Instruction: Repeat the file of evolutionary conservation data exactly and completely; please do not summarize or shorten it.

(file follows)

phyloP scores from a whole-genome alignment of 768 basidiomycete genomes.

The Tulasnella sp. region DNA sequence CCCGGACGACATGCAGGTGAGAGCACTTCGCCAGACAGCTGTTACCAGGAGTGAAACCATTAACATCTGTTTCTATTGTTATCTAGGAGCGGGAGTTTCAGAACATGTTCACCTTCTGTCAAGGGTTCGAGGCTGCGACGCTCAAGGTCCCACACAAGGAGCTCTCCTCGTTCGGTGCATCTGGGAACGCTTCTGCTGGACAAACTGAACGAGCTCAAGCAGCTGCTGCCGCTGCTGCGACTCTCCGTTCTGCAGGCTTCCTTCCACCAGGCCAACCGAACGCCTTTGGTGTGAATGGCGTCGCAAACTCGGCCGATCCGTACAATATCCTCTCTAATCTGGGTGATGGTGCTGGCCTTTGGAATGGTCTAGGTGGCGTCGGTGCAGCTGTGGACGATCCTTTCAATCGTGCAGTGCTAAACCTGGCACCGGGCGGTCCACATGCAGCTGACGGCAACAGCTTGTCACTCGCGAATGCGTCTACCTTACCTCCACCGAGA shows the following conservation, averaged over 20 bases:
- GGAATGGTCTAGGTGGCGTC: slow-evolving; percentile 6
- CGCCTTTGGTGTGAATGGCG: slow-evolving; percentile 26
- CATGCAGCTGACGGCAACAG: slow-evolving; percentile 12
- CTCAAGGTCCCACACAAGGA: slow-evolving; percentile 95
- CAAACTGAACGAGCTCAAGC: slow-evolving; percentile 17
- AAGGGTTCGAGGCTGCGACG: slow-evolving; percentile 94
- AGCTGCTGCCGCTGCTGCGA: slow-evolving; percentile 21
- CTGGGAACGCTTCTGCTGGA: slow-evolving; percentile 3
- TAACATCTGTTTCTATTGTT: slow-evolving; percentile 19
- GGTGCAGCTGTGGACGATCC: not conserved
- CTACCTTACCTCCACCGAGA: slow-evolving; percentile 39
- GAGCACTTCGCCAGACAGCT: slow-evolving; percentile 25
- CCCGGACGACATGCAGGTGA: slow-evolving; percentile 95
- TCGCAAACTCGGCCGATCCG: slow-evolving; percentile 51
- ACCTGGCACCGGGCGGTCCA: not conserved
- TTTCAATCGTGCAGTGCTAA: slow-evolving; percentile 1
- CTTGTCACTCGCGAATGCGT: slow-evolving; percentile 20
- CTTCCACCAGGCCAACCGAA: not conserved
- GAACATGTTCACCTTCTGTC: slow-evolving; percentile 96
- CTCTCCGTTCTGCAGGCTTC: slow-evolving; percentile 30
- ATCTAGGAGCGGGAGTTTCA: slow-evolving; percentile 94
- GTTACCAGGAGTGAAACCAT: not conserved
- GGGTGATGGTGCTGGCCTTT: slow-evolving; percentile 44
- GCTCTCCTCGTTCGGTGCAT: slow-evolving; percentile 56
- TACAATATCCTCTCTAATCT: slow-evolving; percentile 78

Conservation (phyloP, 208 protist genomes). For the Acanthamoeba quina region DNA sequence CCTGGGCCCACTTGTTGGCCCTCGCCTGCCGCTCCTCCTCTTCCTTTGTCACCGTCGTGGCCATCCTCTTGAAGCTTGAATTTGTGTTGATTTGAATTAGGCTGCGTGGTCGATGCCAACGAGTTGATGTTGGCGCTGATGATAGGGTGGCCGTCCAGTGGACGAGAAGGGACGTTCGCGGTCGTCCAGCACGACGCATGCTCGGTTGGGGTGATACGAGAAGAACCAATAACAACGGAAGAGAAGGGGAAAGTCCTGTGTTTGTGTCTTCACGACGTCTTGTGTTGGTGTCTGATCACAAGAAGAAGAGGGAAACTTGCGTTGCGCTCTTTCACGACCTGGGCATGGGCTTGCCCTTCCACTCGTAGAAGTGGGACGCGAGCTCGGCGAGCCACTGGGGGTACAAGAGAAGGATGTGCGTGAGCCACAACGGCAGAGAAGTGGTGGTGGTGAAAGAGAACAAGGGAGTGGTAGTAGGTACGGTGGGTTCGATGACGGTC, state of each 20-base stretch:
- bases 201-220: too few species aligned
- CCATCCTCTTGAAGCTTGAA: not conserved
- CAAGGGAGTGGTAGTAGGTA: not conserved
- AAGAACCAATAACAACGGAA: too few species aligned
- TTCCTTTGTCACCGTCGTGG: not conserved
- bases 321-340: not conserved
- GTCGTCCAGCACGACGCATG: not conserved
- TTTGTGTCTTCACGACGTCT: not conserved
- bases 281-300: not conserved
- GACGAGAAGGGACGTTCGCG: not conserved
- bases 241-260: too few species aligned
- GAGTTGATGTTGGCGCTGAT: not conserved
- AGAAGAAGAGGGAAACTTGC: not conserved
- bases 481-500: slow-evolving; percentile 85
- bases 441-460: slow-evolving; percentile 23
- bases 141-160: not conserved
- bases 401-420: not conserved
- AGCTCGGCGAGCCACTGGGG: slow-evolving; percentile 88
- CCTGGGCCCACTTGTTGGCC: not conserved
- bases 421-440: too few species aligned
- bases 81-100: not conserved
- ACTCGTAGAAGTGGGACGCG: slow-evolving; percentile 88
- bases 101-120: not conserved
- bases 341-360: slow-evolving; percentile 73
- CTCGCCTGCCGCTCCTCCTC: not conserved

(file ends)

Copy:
phyloP scores from a whole-genome alignment of 768 basidiomycete genomes.

The Tulasnella sp. region DNA sequence CCCGGACGACATGCAGGTGAGAGCACTTCGCCAGACAGCTGTTACCAGGAGTGAAACCATTAACATCTGTTTCTATTGTTATCTAGGAGCGGGAGTTTCAGAACATGTTCACCTTCTGTCAAGGGTTCGAGGCTGCGACGCTCAAGGTCCCACACAAGGAGCTCTCCTCGTTCGGTGCATCTGGGAACGCTTCTGCTGGACAAACTGAACGAGCTCAAGCAGCTGCTGCCGCTGCTGCGACTCTCCGTTCTGCAGGCTTCCTTCCACCAGGCCAACCGAACGCCTTTGGTGTGAATGGCGTCGCAAACTCGGCCGATCCGTACAATATCCTCTCTAATCTGGGTGATGGTGCTGGCCTTTGGAATGGTCTAGGTGGCGTCGGTGCAGCTGTGGACGATCCTTTCAATCGTGCAGTGCTAAACCTGGCACCGGGCGGTCCACATGCAGCTGACGGCAACAGCTTGTCACTCGCGAATGCGTCTACCTTACCTCCACCGAGA shows the following conservation, averaged over 20 bases:
- GGAATGGTCTAGGTGGCGTC: slow-evolving; percentile 6
- CGCCTTTGGTGTGAATGGCG: slow-evolving; percentile 26
- CATGCAGCTGACGGCAACAG: slow-evolving; percentile 12
- CTCAAGGTCCCACACAAGGA: slow-evolving; percentile 95
- CAAACTGAACGAGCTCAAGC: slow-evolving; percentile 17
- AAGGGTTCGAGGCTGCGACG: slow-evolving; percentile 94
- AGCTGCTGCCGCTGCTGCGA: slow-evolving; percentile 21
- CTGGGAACGCTTCTGCTGGA: slow-evolving; percentile 3
- TAACATCTGTTTCTATTGTT: slow-evolving; percentile 19
- GGTGCAGCTGTGGACGATCC: not conserved
- CTACCTTACCTCCACCGAGA: slow-evolving; percentile 39
- GAGCACTTCGCCAGACAGCT: slow-evolving; percentile 25
- CCCGGACGACATGCAGGTGA: slow-evolving; percentile 95
- TCGCAAACTCGGCCGATCCG: slow-evolving; percentile 51
- ACCTGGCACCGGGCGGTCCA: not conserved
- TTTCAATCGTGCAGTGCTAA: slow-evolving; percentile 1
- CTTGTCACTCGCGAATGCGT: slow-evolving; percentile 20
- CTTCCACCAGGCCAACCGAA: not conserved
- GAACATGTTCACCTTCTGTC: slow-evolving; percentile 96
- CTCTCCGTTCTGCAGGCTTC: slow-evolving; percentile 30
- ATCTAGGAGCGGGAGTTTCA: slow-evolving; percentile 94
- GTTACCAGGAGTGAAACCAT: not conserved
- GGGTGATGGTGCTGGCCTTT: slow-evolving; percentile 44
- GCTCTCCTCGTTCGGTGCAT: slow-evolving; percentile 56
- TACAATATCCTCTCTAATCT: slow-evolving; percentile 78

Conservation (phyloP, 208 protist genomes). For the Acanthamoeba quina region DNA sequence CCTGGGCCCACTTGTTGGCCCTCGCCTGCCGCTCCTCCTCTTCCTTTGTCACCGTCGTGGCCATCCTCTTGAAGCTTGAATTTGTGTTGATTTGAATTAGGCTGCGTGGTCGATGCCAACGAGTTGATGTTGGCGCTGATGATAGGGTGGCCGTCCAGTGGACGAGAAGGGACGTTCGCGGTCGTCCAGCACGACGCATGCTCGGTTGGGGTGATACGAGAAGAACCAATAACAACGGAAGAGAAGGGGAAAGTCCTGTGTTTGTGTCTTCACGACGTCTTGTGTTGGTGTCTGATCACAAGAAGAAGAGGGAAACTTGCGTTGCGCTCTTTCACGACCTGGGCATGGGCTTGCCCTTCCACTCGTAGAAGTGGGACGCGAGCTCGGCGAGCCACTGGGGGTACAAGAGAAGGATGTGCGTGAGCCACAACGGCAGAGAAGTGGTGGTGGTGAAAGAGAACAAGGGAGTGGTAGTAGGTACGGTGGGTTCGATGACGGTC, state of each 20-base stretch:
- bases 201-220: too few species aligned
- CCATCCTCTTGAAGCTTGAA: not conserved
- CAAGGGAGTGGTAGTAGGTA: not conserved
- AAGAACCAATAACAACGGAA: too few species aligned
- TTCCTTTGTCACCGTCGTGG: not conserved
- bases 321-340: not conserved
- GTCGTCCAGCACGACGCATG: not conserved
- TTTGTGTCTTCACGACGTCT: not conserved
- bases 281-300: not conserved
- GACGAGAAGGGACGTTCGCG: not conserved
- bases 241-260: too few species aligned
- GAGTTGATGTTGGCGCTGAT: not conserved
- AGAAGAAGAGGGAAACTTGC: not conserved
- bases 481-500: slow-evolving; percentile 85
- bases 441-460: slow-evolving; percentile 23
- bases 141-160: not conserved
- bases 401-420: not conserved
- AGCTCGGCGAGCCACTGGGG: slow-evolving; percentile 88
- CCTGGGCCCACTTGTTGGCC: not conserved
- bases 421-440: too few species aligned
- bases 81-100: not conserved
- ACTCGTAGAAGTGGGACGCG: slow-evolving; percentile 88
- bases 101-120: not conserved
- bases 341-360: slow-evolving; percentile 73
- CTCGCCTGCCGCTCCTCCTC: not conserved